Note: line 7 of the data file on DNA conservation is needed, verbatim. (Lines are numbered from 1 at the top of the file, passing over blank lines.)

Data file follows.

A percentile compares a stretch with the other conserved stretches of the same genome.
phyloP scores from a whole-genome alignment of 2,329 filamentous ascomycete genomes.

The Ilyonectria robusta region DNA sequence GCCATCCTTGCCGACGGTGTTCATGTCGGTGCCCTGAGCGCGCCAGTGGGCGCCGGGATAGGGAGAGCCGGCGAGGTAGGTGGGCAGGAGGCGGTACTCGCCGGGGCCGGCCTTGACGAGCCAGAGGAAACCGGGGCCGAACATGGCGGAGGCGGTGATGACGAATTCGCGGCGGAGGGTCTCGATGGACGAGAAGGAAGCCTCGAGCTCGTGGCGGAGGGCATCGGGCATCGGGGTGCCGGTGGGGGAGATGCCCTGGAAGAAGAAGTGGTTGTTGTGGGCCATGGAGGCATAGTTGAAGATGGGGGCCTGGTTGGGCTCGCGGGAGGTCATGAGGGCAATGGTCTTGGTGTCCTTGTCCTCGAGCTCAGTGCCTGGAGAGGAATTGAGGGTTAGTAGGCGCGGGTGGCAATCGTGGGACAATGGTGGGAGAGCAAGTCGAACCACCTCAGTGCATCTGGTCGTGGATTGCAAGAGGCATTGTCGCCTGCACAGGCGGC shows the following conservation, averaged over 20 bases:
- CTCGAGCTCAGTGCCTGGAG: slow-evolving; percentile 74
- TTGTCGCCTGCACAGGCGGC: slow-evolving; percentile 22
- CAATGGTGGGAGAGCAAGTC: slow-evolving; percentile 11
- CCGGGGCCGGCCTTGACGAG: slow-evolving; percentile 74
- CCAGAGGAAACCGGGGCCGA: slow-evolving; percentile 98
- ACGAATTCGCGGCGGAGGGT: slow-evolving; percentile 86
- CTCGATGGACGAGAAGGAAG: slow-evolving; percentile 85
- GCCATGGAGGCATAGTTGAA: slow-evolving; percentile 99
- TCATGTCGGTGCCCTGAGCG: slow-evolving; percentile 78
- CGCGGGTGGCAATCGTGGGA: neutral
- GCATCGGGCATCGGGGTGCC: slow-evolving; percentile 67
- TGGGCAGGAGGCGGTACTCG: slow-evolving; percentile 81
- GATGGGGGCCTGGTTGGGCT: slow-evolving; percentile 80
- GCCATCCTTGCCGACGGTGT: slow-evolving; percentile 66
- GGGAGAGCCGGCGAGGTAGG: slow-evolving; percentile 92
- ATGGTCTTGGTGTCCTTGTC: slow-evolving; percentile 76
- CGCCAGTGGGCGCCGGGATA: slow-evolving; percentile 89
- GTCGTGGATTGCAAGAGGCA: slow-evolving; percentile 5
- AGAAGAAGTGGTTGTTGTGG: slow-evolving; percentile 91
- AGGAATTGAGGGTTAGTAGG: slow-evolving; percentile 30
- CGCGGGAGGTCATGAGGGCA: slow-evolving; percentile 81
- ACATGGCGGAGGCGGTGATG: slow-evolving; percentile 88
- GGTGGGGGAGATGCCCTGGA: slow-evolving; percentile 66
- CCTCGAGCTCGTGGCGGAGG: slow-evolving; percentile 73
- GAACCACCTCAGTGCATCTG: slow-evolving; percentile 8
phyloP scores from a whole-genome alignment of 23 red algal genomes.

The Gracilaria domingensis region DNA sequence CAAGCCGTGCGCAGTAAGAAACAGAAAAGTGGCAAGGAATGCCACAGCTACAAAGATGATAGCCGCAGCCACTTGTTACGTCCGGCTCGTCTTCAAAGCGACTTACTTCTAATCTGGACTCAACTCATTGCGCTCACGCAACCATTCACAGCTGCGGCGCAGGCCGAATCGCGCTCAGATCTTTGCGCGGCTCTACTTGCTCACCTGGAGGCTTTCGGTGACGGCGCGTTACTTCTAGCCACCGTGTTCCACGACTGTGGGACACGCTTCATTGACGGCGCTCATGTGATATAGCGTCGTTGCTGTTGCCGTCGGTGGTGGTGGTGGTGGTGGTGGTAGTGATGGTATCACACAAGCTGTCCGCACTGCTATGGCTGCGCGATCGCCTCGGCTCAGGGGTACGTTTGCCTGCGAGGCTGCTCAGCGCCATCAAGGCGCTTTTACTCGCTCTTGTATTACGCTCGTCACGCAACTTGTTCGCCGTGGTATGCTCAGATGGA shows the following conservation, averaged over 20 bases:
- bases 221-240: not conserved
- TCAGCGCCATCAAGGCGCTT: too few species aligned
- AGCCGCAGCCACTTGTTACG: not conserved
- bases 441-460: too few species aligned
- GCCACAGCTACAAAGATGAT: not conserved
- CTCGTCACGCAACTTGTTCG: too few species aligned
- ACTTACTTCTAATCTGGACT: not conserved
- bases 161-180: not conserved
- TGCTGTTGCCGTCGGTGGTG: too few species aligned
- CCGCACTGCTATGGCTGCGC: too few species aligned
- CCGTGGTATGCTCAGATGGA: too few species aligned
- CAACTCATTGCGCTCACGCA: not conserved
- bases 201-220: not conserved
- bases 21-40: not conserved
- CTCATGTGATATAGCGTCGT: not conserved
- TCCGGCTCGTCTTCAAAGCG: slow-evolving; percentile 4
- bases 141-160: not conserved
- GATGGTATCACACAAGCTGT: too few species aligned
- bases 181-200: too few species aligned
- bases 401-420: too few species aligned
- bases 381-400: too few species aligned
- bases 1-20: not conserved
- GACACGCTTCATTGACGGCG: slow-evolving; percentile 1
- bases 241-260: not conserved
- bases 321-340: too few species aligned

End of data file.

- CCGGGGCCGGCCTTGACGAG: slow-evolving; percentile 74